This matter comes before the court on defendant’s pre-answer motion to
dismiss the claim herein. It is the contention of the defendant that claimant
failed to effectuate service upon defendant, either by personal service or
service upon the Attorney General by certified mail, return receipt requested,
as required by Court of Claims Act § 11 (a) (i). As a result, the
Attorney General argues that the claimant has failed to obtain personal
jurisdiction or subject matter jurisdiction. Furthermore, the defense argues
that any correction in service at this time would be fruitless, since the claim
would now be time-barred.
This inmate’s claim seeks damages of $400.52 for loss of personal
property. The claim arises out of incidents alleged to have occurred on March
16, 2006 and May 24, 2006 at the Mohawk Correctional Facility.
The Assistant Attorney General’s affirmation submitted in support of this
motion alleges that the claim was received by the Attorney General’s
office on September 20, 2006. The Attorney General received the claim in an
envelope via regular mail, not certified mail, return receipt requested. There
was no personal service of the claim.
The claimant has failed to submit proper opposition to the motion, having only
provided the court with an unsworn letter. The letter acknowledges that
claimant did not serve the claim by certified mail. Claimant states that he
lacked the funds necessary to make the certified mailing and that “it is
why I put in for poor person permission”. However, claimant’s
affidavit, sworn to September 13, 2006 and submitted in behalf of his poor
person application does not support this assertion. To the contrary, that
affidavit specifically sought only a “reduction of filing fee”,
stating further that “I am unable to pay the filing fee necessary to
prosecute this proceeding.” By order dated October 5, 2006, Presiding
Judge Sise granted claimant’s request for a reduction in the filing fee.
Court of Claims Act § 11 (a) (i) specifically provides that:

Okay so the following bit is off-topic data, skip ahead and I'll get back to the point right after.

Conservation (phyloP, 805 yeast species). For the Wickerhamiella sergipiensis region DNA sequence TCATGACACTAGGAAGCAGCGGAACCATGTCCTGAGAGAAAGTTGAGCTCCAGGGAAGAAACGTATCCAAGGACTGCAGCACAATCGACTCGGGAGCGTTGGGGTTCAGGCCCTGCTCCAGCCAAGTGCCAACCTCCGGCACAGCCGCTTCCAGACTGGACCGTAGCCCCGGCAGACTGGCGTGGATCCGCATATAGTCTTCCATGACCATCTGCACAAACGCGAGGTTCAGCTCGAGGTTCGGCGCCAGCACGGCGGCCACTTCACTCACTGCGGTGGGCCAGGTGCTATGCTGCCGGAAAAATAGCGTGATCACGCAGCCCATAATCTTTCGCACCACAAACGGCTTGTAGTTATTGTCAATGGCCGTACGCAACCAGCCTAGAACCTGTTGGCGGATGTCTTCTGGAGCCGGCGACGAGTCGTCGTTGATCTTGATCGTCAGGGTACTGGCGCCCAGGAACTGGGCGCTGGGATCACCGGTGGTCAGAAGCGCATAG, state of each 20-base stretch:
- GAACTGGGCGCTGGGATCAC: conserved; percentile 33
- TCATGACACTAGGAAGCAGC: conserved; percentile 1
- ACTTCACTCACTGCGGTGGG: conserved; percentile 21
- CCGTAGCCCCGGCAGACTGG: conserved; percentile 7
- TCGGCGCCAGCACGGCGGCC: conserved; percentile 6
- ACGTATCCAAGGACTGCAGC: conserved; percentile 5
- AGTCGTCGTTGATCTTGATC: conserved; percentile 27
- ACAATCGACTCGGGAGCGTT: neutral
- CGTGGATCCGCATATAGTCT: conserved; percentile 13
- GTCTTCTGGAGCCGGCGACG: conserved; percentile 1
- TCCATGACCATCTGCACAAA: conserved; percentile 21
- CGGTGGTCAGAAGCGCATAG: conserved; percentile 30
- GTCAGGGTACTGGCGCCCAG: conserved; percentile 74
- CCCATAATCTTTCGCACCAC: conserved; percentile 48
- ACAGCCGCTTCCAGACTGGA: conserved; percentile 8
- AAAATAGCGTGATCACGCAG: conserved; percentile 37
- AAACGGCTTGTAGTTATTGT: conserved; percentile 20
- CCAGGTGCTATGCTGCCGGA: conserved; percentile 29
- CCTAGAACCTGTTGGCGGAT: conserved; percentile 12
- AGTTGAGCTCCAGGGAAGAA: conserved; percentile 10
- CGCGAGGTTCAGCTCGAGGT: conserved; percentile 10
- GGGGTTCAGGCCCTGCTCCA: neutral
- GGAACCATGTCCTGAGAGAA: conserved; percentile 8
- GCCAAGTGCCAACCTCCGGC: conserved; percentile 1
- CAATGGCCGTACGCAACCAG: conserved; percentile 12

[t]he claim shall be filed with the clerk of the court; and, except in the case
of a claim for the appropriation by the state of lands, a copy shall be served
upon the attorney general within the times hereinbefore provided for filing with
the clerk of the court either personally or by certified mail, return receipt
The law is well established that the “requirements of ... section 11 of
the Court of Claims Act are jurisdictional in nature and, therefore, must be
strictly construed” (Finnerty v NYS Thruway Authority, 75 NY2d 721,
722, citing with favor, Buckles v State of New York, 221 NY 418, 423 -
424). In Finnerty, where the Attorney General had not been properly
served under CCA § 11, the court found that the failure to properly serve
under Section 11 resulted “not in a failure of personal jurisdiction ...
but in a failure of subject matter jurisdiction which may not be waived.”
(Finnerty v NYS Thruway Authority, 75 NY2d 721, 723). “[T]he use
of ordinary mail to serve the claim upon the Attorney-General is insufficient to
acquire jurisdiction over the State” (Philippe v State of New York,
248 AD2d 827 [3rd Dept 1998]).
Turning to the defendant’s argument that this proceeding is time-barred,
a review of the underlying claim indicates that claimant apparently filed two
separate administrative claims relative to the lost property. His claim before
this court states that the first of the administrative claims was denied by the
Superintendent on May 18, 2006 and that the second administrative claim was
denied on June 19, 2006.
Court of Claims Act § 10 (9) provides that:
[a] claim of any inmate in the custody of the department of correctional
services for recovery of damages for injury to or loss of personal property may
not be filed unless and until the inmate has exhausted the personal property
claims administrative remedy, established for inmates by the department. Such
claim must be filed and served within one hundred twenty days after the date on
which the inmate has exhausted such remedy.
Accepting the facts as alleged in the claim relative to the administrative
claims, the latest date upon which the 120-limitation period would have
commenced running is June 19, 2006. In this instance, since the original
service was improper and the court thus lacked jurisdiction, the matter is now
time-barred, as the 120-limitation period expired weeks ago. Furthermore, the
court has no discretion to allow the late filing of a claim in an inmate
bailment proceeding (Roberts v State of New York, 11 AD3d 1000, 1001 [4th
The defendant’s pre-answer motion to dismiss the claim, pursuant to CPLR
3211 on the grounds that the court lacks both personal and subject matter
jurisdiction as a result of claimant’s failure to effectuate proper or
timely service is granted.